Ultrasonic extraction and portable anodic stripping voltammetric measuremnt of lead in paint, dust wipes, soil, and air: an interlaboratory evaluation.
Ashley-K; Song-R; Esche-CA; Schlecht-PC; Baron-PA; Wise-TJ
J Environ Monit 1999 Oct; 1(5):459-464
Recent studies have demonstrated the utility of ultrasonic extraction (UE), followed by portable anodic stripping voltammetry (ASV), for the on-site determination of lead in environmental and industrial hygiene samples. The aim of this work was to conduct an interlaboratory evaluation of the UE-ASV procedure, with a goal of establishing estimates of method performance based on results from collaborative interlaboratory analysis. In this investigation, performance evaluation materials (PEMs) with characterized lead concentrations were used for interlaboratory testing of the UE-ASV procedure. The UE-ASV protocol examined has been promulgated in the form of two separate national voluntary consensus standards (one for UE and another for electroanalysis, which includes ASV). The PEMs consisted of characterized and homogenized paints, soils, and dusts (the last of which were spiked onto wipes meeting national voluntary consensus standard specifications), and air filter samples (mixed cellulose ester membrane) generated using characterized paints within an aerosol chamber. The lead concentrations within the PEMs were chosen so as to bracket pertinent action levels for lead in the various sample matrices. The interlaboratory evaluation was conducted so as to comply with an applicable national voluntary consensus standard that can be used to estimate the interlaboratory precision of a given analytical test method. Based on the analytical results reported by the participating laboratories, relative standard deviations (RSDs) for repeatability and reproducibility were computed for three different lead contents of the four PEMs. RSDs for repeatability were 0.019-0.100 for paints; 0.030-0.151 for soils; 0.085-0.134 for dust wipes; and 0.095-0.137 for air filters. RSDs for reproducibility were 0.127-0.213 for paints; 0.062-0.162 for soils; 0.085-0.134 for dust wipes; and 0.114-0.220 for air filters. With the exception of one of the air filter samples and one of the paint samples, the precision estimates were within the ±20% precision requirement specified in the US Environmental Protection Agency National Lead Laboratory Accreditation Program (NLLAP). The results of this investigation illustrate that the UE-ASV procedure is an effective method for the quantitative measurement of lead in the matrices evaluated in this study.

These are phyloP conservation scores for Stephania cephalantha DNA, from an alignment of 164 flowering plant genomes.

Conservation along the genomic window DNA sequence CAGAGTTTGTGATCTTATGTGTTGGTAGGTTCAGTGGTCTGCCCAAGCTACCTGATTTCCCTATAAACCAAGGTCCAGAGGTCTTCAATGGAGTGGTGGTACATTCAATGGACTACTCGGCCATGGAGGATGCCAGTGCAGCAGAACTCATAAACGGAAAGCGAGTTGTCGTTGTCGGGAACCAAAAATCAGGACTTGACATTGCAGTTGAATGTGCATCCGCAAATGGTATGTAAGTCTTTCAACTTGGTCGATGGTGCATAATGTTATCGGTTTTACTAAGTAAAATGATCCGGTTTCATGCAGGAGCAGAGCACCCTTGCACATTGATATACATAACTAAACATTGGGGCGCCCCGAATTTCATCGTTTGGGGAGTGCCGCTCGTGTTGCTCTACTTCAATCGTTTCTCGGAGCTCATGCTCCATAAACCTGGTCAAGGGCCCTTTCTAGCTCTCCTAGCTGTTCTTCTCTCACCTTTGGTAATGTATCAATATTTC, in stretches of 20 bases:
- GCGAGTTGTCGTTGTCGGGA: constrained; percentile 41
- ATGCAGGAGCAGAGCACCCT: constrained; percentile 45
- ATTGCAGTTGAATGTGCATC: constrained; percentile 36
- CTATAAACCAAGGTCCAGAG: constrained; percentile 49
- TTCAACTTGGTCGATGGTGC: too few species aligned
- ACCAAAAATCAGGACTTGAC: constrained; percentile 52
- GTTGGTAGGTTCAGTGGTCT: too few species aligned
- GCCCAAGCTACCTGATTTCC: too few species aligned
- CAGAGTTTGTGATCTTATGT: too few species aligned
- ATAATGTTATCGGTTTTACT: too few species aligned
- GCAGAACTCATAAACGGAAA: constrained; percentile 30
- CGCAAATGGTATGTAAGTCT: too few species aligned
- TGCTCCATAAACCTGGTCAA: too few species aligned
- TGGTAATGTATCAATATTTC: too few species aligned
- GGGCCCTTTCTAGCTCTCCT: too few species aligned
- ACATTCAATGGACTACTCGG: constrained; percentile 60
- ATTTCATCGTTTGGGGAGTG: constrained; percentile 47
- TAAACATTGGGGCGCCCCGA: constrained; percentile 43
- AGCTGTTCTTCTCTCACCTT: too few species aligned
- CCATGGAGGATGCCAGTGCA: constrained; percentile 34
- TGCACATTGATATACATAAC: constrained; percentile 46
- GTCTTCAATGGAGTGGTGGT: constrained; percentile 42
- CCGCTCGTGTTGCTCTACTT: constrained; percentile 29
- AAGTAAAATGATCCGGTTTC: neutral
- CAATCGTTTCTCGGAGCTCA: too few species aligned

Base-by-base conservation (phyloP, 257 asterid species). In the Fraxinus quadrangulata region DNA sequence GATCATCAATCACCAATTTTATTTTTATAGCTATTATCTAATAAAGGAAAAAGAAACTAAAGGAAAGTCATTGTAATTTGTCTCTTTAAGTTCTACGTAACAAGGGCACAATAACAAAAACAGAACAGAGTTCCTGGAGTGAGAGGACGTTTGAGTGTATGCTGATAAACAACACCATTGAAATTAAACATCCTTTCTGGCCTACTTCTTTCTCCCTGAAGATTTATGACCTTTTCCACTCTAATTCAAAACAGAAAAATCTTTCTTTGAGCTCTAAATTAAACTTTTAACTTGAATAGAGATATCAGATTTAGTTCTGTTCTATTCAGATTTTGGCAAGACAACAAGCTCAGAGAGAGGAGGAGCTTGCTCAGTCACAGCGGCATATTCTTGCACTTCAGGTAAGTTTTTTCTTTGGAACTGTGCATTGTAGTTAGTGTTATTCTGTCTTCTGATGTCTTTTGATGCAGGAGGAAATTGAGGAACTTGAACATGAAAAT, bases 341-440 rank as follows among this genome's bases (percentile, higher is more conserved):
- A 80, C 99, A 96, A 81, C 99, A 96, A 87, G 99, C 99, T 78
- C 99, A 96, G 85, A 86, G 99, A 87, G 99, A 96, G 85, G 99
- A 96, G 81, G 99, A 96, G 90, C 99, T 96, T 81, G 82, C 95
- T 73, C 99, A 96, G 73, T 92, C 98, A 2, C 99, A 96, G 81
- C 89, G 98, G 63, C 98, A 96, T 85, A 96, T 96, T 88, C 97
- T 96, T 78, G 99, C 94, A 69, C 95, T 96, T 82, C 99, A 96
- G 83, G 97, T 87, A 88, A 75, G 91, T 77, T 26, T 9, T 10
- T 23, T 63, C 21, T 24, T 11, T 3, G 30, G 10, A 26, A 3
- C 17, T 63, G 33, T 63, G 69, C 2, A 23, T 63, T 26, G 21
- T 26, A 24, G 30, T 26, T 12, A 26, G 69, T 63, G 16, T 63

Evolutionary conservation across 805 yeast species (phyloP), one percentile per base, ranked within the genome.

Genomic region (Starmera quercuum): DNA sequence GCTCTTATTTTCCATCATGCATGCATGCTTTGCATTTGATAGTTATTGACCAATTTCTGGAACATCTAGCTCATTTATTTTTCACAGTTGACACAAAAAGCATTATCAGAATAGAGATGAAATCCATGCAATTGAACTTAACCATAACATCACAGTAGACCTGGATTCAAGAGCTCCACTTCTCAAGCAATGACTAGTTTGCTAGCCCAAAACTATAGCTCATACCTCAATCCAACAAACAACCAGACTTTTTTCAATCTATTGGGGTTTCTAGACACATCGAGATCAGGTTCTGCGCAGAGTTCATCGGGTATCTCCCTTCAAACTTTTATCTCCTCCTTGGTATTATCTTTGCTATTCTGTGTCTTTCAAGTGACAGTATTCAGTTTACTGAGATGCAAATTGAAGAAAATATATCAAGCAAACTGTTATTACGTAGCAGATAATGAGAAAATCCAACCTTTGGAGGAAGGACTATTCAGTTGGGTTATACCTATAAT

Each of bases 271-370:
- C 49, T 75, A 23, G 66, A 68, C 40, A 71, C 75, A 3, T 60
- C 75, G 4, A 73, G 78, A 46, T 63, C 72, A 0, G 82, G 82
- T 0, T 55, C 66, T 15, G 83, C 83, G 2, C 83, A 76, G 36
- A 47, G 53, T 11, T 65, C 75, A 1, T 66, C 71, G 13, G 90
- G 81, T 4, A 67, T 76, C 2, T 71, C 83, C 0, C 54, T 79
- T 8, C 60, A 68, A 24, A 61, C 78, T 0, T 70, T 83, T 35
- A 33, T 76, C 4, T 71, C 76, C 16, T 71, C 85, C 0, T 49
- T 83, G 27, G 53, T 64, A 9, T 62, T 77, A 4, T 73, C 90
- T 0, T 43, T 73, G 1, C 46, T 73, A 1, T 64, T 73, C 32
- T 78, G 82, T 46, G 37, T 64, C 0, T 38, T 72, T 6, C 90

Ultrasonic-testing; Lead-compounds; Air-samples; Air-sampling; Airborne-particles; Particulates; Analytical-methods; Air-filters; Breathing-zone Sample-preparation; Atomic-absorption-spectrometry; Samplers; Statistical-analysis
Journal of Environmental Monitoring